Historic Caspian Sea convention caps decades of negotiation

Followers of international politics will know the complex challenges of negotiating to resolve issues affecting several countries, where each side is understandably looking to protect its national interest. Yet on Aug. 12,  the world witnessed a major diplomatic breakthrough, when the leaders of Kazakhstan, Azerbaijan, Iran, Russia, and Turkmenistan signed the Convention on the Legal Status of the Caspian Sea in the Kazakh city of Aktau.

The significance of this agreement should not be underestimated. It follows more than two decades of discussions, with negotiations on the international legal status of the Caspian Sea taking place regularly since 1996. More than 50 working group meetings took place to prepare for the convention. After numerous discussions and four previous summits at the heads of state level, the convention has been finally agreed upon.

This is most welcome news. It should be remembered that prior to this landmark agreement, the treaties on the Caspian’s legal status dated back to 1921 and 1940. The lack of a new agreement on how to divide up the world’s largest enclosed body of water caused occasional disputes in the region and prevented an enhancement of trade and economic cooperation between the five states bordering the sea.

This highlights just how important it was to reach a new agreement. The five sides have now agreed to establish a special legal status for the Caspian, which means the surface water will be in common usage, while the seabed will be divided up. As Kazakh President Nursultan Nazarbayev stated after the summit, “We have established 15-mile-wide territorial waters whose borders become state borders. Adjacent to the territorial waters are 10 miles of fishing water where each state has exclusive fishing rights.”

Of course, the negotiations do not stop here. The seabed boundaries are yet to be negotiated. Furthermore, President of Iran Hassan Rouhani stressed that further talks are needed to clarify obligations to the responsibilities of the littoral states for guaranteeing the environmental safety of the Caspian Sea.

The success of the summit should not be underestimated. The agreement reached will also contribute substantially to the development of regional cooperation in the areas of ecology, energy, transport and trade, as well as strengthen the security of the Caspian region. President Nazarbayev summarised the situation, by proclaiming: “Today, after 25 years, we can say we have made the Caspian Sea a place of cooperation in regards to its waters, soil, and aerospace.”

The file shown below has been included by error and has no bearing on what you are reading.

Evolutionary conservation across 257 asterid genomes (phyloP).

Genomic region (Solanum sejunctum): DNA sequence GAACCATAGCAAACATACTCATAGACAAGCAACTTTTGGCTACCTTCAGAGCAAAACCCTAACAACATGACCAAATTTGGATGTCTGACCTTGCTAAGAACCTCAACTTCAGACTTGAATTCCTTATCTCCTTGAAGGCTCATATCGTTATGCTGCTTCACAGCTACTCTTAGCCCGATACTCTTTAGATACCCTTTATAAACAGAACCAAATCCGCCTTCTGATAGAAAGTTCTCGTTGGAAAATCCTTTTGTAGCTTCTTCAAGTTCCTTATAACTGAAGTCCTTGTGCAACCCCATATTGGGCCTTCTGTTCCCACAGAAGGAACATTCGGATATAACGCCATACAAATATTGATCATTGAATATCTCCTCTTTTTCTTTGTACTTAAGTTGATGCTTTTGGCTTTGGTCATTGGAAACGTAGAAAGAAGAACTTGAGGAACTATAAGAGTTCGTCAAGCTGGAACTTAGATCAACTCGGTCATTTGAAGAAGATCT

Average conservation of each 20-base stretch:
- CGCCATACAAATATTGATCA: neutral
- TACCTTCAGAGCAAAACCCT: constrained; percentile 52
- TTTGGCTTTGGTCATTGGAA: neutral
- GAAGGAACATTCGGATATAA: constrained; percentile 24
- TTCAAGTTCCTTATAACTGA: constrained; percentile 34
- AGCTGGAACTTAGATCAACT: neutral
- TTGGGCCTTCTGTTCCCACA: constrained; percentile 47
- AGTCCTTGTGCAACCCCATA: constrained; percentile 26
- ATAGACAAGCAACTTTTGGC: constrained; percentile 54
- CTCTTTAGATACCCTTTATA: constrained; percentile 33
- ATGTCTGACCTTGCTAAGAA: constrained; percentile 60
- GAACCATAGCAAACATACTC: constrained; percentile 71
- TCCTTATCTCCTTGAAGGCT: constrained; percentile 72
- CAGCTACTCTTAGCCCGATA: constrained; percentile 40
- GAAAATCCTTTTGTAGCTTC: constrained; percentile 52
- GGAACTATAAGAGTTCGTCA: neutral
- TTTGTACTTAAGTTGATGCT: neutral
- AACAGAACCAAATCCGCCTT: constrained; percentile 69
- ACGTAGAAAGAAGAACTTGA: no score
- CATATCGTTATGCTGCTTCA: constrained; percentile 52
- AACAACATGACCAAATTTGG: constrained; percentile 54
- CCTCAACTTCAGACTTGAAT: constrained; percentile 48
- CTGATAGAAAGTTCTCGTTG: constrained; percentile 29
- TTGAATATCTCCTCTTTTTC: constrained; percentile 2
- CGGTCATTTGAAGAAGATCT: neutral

This is undoubtedly positive news for the people and economy of Kazakhstan. As the country’s Foreign Minister Kairat Abdrakhmanov noted, “The adoption of the convention grants transnational companies the right to conduct activities in the Caspian Sea which will boost transit projects and attract logistics companies and new investments in the region.”

It is well known that Kazakhstan is already playing a key role in promoting trade and transit, especially as part of the New Silk Road project. The agreement on the Caspian Sea will provide further opportunities for Kazakhstan to contribute to the development of trade in the region and beyond, which will bring with it economic benefits.

The agreement was also most needed from an ecological perspective, where we have a duty to work together to protect the natural environment. Hundreds of animal and plant species live in the Caspian Sea, including many that are unique to the region. Unfortunately, pollution has had a negative effect on the ecology of the Caspian, especially on the famous sturgeon. The deal between the littoral states now means that the Caspian will be better protected from ecological disasters and potential incidents such as oil spills.

Kazakhstan should be proud to have hosted and participated in this historic event. The five-sided agreement has demonstrated that diplomacy remains the main vehicle to resolving disputes, irrespective of their complexities. Hopefully this meeting will act as motivation and give impetus to other world leaders to use diplomacy as the most effective means of resolving other outstanding global issues.



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